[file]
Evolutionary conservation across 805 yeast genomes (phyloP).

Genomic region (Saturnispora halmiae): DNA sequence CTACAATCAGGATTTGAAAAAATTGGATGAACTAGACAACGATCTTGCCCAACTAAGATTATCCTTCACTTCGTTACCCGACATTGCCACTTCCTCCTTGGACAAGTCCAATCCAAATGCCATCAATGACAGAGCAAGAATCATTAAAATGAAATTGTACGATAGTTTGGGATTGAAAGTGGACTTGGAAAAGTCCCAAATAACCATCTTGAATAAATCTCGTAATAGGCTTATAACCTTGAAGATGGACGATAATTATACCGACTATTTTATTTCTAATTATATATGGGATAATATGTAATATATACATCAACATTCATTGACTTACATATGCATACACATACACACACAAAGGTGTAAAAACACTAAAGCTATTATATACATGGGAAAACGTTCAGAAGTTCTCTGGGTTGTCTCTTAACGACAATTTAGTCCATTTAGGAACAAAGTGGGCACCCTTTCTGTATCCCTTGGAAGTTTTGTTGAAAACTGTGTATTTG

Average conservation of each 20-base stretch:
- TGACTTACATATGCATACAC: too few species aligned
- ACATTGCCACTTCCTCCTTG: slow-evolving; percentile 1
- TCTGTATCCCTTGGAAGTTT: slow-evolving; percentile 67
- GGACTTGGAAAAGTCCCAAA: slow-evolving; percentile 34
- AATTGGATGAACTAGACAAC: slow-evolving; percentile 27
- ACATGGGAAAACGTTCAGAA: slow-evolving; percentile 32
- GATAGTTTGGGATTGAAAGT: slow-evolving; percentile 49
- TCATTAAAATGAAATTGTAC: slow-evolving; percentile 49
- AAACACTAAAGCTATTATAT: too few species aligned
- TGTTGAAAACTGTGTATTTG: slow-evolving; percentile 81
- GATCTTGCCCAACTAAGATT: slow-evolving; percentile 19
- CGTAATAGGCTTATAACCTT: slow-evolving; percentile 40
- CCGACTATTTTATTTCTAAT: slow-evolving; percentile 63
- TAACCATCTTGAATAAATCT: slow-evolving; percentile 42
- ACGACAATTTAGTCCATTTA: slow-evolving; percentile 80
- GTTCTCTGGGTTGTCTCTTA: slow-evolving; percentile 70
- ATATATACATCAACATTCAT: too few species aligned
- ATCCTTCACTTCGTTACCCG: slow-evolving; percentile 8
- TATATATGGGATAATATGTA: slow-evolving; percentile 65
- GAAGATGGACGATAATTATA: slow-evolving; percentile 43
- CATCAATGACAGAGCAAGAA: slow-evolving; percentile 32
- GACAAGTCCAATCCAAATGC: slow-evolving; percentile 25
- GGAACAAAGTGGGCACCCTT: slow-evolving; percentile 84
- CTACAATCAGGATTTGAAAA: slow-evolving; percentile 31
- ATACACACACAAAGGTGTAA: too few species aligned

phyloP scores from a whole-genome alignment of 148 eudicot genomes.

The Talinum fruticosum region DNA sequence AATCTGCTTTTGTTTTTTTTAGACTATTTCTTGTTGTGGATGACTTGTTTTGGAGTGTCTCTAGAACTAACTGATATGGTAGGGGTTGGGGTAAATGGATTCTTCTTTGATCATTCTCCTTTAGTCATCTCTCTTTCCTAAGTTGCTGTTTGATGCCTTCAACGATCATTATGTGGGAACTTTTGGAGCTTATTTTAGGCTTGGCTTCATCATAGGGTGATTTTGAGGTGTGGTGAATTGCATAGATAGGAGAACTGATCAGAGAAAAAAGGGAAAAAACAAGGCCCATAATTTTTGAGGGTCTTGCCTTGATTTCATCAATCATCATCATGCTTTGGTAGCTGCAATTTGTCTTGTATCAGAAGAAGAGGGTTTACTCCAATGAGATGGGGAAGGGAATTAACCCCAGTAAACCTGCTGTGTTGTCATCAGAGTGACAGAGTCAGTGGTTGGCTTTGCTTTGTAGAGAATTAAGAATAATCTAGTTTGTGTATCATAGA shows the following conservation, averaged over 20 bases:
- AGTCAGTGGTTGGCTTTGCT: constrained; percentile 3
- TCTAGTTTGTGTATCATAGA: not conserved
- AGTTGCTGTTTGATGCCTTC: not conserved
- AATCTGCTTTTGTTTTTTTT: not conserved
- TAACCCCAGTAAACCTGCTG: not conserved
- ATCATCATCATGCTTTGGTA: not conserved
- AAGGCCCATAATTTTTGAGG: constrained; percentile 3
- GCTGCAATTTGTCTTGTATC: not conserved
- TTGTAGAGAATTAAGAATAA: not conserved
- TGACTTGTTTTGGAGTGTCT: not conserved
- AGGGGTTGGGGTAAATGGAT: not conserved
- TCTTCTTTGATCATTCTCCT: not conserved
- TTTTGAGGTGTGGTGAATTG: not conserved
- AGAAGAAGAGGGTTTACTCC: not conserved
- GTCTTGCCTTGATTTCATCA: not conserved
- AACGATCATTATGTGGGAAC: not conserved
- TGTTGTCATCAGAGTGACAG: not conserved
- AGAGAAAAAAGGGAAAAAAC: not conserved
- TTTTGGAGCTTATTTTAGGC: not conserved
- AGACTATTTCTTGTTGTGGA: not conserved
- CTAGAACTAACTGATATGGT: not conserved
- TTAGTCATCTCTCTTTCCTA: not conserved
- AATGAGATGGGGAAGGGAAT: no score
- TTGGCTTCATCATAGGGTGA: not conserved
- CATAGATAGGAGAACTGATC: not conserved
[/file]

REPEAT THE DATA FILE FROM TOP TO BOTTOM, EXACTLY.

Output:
Evolutionary conservation across 805 yeast genomes (phyloP).

Genomic region (Saturnispora halmiae): DNA sequence CTACAATCAGGATTTGAAAAAATTGGATGAACTAGACAACGATCTTGCCCAACTAAGATTATCCTTCACTTCGTTACCCGACATTGCCACTTCCTCCTTGGACAAGTCCAATCCAAATGCCATCAATGACAGAGCAAGAATCATTAAAATGAAATTGTACGATAGTTTGGGATTGAAAGTGGACTTGGAAAAGTCCCAAATAACCATCTTGAATAAATCTCGTAATAGGCTTATAACCTTGAAGATGGACGATAATTATACCGACTATTTTATTTCTAATTATATATGGGATAATATGTAATATATACATCAACATTCATTGACTTACATATGCATACACATACACACACAAAGGTGTAAAAACACTAAAGCTATTATATACATGGGAAAACGTTCAGAAGTTCTCTGGGTTGTCTCTTAACGACAATTTAGTCCATTTAGGAACAAAGTGGGCACCCTTTCTGTATCCCTTGGAAGTTTTGTTGAAAACTGTGTATTTG

Average conservation of each 20-base stretch:
- TGACTTACATATGCATACAC: too few species aligned
- ACATTGCCACTTCCTCCTTG: slow-evolving; percentile 1
- TCTGTATCCCTTGGAAGTTT: slow-evolving; percentile 67
- GGACTTGGAAAAGTCCCAAA: slow-evolving; percentile 34
- AATTGGATGAACTAGACAAC: slow-evolving; percentile 27
- ACATGGGAAAACGTTCAGAA: slow-evolving; percentile 32
- GATAGTTTGGGATTGAAAGT: slow-evolving; percentile 49
- TCATTAAAATGAAATTGTAC: slow-evolving; percentile 49
- AAACACTAAAGCTATTATAT: too few species aligned
- TGTTGAAAACTGTGTATTTG: slow-evolving; percentile 81
- GATCTTGCCCAACTAAGATT: slow-evolving; percentile 19
- CGTAATAGGCTTATAACCTT: slow-evolving; percentile 40
- CCGACTATTTTATTTCTAAT: slow-evolving; percentile 63
- TAACCATCTTGAATAAATCT: slow-evolving; percentile 42
- ACGACAATTTAGTCCATTTA: slow-evolving; percentile 80
- GTTCTCTGGGTTGTCTCTTA: slow-evolving; percentile 70
- ATATATACATCAACATTCAT: too few species aligned
- ATCCTTCACTTCGTTACCCG: slow-evolving; percentile 8
- TATATATGGGATAATATGTA: slow-evolving; percentile 65
- GAAGATGGACGATAATTATA: slow-evolving; percentile 43
- CATCAATGACAGAGCAAGAA: slow-evolving; percentile 32
- GACAAGTCCAATCCAAATGC: slow-evolving; percentile 25
- GGAACAAAGTGGGCACCCTT: slow-evolving; percentile 84
- CTACAATCAGGATTTGAAAA: slow-evolving; percentile 31
- ATACACACACAAAGGTGTAA: too few species aligned

phyloP scores from a whole-genome alignment of 148 eudicot genomes.

The Talinum fruticosum region DNA sequence AATCTGCTTTTGTTTTTTTTAGACTATTTCTTGTTGTGGATGACTTGTTTTGGAGTGTCTCTAGAACTAACTGATATGGTAGGGGTTGGGGTAAATGGATTCTTCTTTGATCATTCTCCTTTAGTCATCTCTCTTTCCTAAGTTGCTGTTTGATGCCTTCAACGATCATTATGTGGGAACTTTTGGAGCTTATTTTAGGCTTGGCTTCATCATAGGGTGATTTTGAGGTGTGGTGAATTGCATAGATAGGAGAACTGATCAGAGAAAAAAGGGAAAAAACAAGGCCCATAATTTTTGAGGGTCTTGCCTTGATTTCATCAATCATCATCATGCTTTGGTAGCTGCAATTTGTCTTGTATCAGAAGAAGAGGGTTTACTCCAATGAGATGGGGAAGGGAATTAACCCCAGTAAACCTGCTGTGTTGTCATCAGAGTGACAGAGTCAGTGGTTGGCTTTGCTTTGTAGAGAATTAAGAATAATCTAGTTTGTGTATCATAGA shows the following conservation, averaged over 20 bases:
- AGTCAGTGGTTGGCTTTGCT: constrained; percentile 3
- TCTAGTTTGTGTATCATAGA: not conserved
- AGTTGCTGTTTGATGCCTTC: not conserved
- AATCTGCTTTTGTTTTTTTT: not conserved
- TAACCCCAGTAAACCTGCTG: not conserved
- ATCATCATCATGCTTTGGTA: not conserved
- AAGGCCCATAATTTTTGAGG: constrained; percentile 3
- GCTGCAATTTGTCTTGTATC: not conserved
- TTGTAGAGAATTAAGAATAA: not conserved
- TGACTTGTTTTGGAGTGTCT: not conserved
- AGGGGTTGGGGTAAATGGAT: not conserved
- TCTTCTTTGATCATTCTCCT: not conserved
- TTTTGAGGTGTGGTGAATTG: not conserved
- AGAAGAAGAGGGTTTACTCC: not conserved
- GTCTTGCCTTGATTTCATCA: not conserved
- AACGATCATTATGTGGGAAC: not conserved
- TGTTGTCATCAGAGTGACAG: not conserved
- AGAGAAAAAAGGGAAAAAAC: not conserved
- TTTTGGAGCTTATTTTAGGC: not conserved
- AGACTATTTCTTGTTGTGGA: not conserved
- CTAGAACTAACTGATATGGT: not conserved
- TTAGTCATCTCTCTTTCCTA: not conserved
- AATGAGATGGGGAAGGGAAT: no score
- TTGGCTTCATCATAGGGTGA: not conserved
- CATAGATAGGAGAACTGATC: not conserved